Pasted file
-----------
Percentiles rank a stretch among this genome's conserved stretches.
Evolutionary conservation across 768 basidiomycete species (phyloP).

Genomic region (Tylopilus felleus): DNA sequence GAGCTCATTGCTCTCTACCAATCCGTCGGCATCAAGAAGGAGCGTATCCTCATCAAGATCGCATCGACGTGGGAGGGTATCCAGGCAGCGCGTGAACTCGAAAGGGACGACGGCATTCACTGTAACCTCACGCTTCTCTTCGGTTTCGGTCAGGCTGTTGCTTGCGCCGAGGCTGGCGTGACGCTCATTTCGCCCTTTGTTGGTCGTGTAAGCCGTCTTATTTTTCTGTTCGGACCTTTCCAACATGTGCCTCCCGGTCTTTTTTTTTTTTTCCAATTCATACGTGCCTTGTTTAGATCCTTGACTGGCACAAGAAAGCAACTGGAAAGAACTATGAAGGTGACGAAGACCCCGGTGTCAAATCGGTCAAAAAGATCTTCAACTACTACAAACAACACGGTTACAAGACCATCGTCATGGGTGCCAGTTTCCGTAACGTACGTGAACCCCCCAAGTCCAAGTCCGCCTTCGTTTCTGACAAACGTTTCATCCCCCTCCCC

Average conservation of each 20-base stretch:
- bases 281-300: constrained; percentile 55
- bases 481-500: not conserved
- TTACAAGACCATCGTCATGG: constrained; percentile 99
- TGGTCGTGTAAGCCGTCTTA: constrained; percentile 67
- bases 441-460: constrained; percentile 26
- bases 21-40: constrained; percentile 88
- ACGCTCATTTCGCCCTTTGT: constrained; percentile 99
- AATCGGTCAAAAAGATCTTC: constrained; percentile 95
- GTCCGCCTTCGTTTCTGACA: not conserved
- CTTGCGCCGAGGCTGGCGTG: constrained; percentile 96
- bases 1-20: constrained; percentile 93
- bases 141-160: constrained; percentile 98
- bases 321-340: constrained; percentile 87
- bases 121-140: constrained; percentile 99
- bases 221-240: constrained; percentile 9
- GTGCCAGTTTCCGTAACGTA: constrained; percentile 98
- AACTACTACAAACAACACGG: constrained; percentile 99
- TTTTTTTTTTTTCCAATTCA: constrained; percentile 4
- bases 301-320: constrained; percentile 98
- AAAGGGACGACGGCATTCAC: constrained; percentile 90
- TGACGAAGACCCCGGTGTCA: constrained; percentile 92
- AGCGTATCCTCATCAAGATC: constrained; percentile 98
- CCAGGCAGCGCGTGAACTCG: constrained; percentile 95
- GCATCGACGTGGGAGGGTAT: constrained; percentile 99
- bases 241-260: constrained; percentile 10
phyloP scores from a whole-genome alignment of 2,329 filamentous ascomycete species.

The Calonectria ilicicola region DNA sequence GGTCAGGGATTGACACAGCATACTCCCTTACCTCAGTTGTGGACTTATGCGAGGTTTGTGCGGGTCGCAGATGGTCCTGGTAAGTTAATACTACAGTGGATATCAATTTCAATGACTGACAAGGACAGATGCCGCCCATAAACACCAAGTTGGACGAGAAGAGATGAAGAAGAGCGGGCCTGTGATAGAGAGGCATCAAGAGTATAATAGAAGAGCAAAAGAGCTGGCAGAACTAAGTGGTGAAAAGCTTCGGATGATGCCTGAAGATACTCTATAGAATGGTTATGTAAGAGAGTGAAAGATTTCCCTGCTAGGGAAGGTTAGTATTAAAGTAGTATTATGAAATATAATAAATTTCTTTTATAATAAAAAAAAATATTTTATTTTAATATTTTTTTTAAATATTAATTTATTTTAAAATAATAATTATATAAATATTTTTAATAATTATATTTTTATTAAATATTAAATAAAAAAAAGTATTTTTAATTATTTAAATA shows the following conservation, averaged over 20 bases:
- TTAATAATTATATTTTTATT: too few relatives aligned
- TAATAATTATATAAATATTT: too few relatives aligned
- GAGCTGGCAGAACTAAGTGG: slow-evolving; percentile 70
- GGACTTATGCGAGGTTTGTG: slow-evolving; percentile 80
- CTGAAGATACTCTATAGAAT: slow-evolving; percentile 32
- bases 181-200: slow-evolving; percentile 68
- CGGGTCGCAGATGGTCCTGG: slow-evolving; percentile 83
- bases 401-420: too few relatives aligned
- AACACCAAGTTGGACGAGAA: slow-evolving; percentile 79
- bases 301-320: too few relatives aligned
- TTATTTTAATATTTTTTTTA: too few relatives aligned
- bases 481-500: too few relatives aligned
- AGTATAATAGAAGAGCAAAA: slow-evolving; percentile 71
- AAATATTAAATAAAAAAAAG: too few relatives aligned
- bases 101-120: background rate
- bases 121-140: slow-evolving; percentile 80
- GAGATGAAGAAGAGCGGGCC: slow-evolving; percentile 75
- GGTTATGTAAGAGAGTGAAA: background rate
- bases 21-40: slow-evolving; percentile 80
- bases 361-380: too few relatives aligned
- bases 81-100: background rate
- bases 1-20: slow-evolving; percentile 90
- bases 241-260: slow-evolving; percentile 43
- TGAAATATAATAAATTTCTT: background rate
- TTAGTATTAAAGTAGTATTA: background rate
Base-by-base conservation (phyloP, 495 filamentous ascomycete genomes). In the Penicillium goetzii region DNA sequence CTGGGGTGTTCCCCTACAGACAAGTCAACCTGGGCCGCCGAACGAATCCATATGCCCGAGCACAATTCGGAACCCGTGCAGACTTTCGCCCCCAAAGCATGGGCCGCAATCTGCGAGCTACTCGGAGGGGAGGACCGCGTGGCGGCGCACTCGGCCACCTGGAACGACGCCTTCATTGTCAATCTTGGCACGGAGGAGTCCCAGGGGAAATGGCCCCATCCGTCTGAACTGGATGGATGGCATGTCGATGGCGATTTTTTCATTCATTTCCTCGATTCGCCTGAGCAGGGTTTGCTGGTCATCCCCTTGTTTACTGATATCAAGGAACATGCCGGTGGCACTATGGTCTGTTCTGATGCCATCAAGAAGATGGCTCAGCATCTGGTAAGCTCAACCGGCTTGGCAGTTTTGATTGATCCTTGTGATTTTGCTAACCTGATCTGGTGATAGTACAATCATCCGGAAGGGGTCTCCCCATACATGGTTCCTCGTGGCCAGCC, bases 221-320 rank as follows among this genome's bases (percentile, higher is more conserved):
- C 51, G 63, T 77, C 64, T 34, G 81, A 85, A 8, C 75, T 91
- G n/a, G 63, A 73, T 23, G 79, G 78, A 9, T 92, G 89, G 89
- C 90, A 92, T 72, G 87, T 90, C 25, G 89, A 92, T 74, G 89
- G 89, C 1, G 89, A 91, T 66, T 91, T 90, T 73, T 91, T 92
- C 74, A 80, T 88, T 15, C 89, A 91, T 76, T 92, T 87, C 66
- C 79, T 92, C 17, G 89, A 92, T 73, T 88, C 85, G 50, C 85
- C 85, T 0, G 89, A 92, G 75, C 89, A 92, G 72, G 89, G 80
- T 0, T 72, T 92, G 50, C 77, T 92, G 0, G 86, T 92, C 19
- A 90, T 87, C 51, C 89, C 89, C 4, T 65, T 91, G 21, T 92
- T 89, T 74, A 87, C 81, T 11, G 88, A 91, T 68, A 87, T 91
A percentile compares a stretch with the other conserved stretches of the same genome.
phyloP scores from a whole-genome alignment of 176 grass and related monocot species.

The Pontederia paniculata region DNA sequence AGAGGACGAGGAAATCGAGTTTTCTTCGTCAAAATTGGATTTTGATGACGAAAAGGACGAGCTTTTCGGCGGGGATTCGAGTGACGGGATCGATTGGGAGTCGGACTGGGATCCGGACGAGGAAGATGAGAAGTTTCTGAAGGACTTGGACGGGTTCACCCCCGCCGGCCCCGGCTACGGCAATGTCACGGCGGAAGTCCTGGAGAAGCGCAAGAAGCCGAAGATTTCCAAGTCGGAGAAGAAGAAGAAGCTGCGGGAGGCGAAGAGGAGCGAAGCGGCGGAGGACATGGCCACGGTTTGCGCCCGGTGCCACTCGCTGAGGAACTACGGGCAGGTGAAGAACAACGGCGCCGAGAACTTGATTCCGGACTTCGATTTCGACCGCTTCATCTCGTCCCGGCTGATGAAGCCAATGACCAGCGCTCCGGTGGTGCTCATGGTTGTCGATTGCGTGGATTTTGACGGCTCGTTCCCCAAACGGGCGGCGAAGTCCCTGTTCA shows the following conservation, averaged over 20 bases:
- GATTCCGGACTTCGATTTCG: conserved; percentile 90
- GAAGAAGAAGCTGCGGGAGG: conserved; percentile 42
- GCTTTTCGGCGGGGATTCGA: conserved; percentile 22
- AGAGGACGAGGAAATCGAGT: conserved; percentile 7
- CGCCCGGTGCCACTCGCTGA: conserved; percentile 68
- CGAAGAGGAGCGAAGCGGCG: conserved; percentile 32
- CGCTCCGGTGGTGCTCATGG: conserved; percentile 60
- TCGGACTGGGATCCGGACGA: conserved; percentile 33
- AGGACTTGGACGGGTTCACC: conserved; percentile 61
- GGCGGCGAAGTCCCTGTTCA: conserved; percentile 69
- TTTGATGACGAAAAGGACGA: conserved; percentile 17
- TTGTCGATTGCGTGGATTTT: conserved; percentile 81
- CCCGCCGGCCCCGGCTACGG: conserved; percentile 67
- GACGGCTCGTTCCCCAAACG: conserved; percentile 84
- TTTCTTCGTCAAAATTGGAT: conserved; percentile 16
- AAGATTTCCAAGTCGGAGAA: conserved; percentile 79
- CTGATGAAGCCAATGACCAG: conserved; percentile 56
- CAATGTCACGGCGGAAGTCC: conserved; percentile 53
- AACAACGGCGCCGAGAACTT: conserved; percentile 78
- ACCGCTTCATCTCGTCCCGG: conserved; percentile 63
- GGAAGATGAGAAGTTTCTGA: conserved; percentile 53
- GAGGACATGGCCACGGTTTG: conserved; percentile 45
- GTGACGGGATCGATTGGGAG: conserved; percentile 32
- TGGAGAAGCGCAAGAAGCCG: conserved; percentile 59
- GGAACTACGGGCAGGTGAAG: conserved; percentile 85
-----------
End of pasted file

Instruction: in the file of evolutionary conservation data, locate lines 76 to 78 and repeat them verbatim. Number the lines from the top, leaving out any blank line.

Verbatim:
- CGAAGAGGAGCGAAGCGGCG: conserved; percentile 32
- CGCTCCGGTGGTGCTCATGG: conserved; percentile 60
- TCGGACTGGGATCCGGACGA: conserved; percentile 33